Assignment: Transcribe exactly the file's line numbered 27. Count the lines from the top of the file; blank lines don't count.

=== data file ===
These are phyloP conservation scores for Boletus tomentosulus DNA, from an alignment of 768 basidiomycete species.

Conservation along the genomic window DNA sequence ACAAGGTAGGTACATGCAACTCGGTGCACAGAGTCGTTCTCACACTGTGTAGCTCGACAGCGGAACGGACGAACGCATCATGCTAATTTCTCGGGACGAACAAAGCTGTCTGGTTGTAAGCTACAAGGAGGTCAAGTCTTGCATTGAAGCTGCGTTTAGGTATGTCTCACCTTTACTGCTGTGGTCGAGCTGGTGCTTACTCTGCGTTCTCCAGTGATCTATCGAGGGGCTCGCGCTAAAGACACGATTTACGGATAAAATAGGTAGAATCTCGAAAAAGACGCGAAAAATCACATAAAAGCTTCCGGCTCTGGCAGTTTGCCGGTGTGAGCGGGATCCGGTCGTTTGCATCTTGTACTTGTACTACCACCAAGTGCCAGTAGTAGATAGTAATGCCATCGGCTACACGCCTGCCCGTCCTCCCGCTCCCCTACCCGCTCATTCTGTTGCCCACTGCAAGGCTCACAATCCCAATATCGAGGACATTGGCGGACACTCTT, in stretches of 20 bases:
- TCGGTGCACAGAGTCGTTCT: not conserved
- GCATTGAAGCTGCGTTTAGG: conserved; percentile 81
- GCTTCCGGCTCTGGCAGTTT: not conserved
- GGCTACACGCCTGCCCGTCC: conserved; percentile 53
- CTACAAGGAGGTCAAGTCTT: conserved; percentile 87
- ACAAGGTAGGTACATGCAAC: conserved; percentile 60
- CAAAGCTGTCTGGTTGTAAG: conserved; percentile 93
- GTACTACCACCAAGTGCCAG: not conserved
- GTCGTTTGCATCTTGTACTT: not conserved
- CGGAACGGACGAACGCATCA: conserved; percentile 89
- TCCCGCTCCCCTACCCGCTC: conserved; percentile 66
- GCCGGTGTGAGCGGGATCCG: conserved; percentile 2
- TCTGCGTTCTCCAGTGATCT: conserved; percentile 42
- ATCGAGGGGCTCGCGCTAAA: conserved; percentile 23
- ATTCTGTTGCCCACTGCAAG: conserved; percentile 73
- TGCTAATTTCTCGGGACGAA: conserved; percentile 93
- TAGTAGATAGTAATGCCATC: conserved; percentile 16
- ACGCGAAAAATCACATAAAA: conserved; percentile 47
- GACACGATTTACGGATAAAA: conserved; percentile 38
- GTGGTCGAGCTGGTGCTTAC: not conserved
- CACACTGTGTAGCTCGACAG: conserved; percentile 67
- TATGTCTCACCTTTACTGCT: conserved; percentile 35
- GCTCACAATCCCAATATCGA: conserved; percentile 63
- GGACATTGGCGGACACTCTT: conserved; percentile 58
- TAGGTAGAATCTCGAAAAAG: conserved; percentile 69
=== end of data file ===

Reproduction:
- TAGGTAGAATCTCGAAAAAG: conserved; percentile 69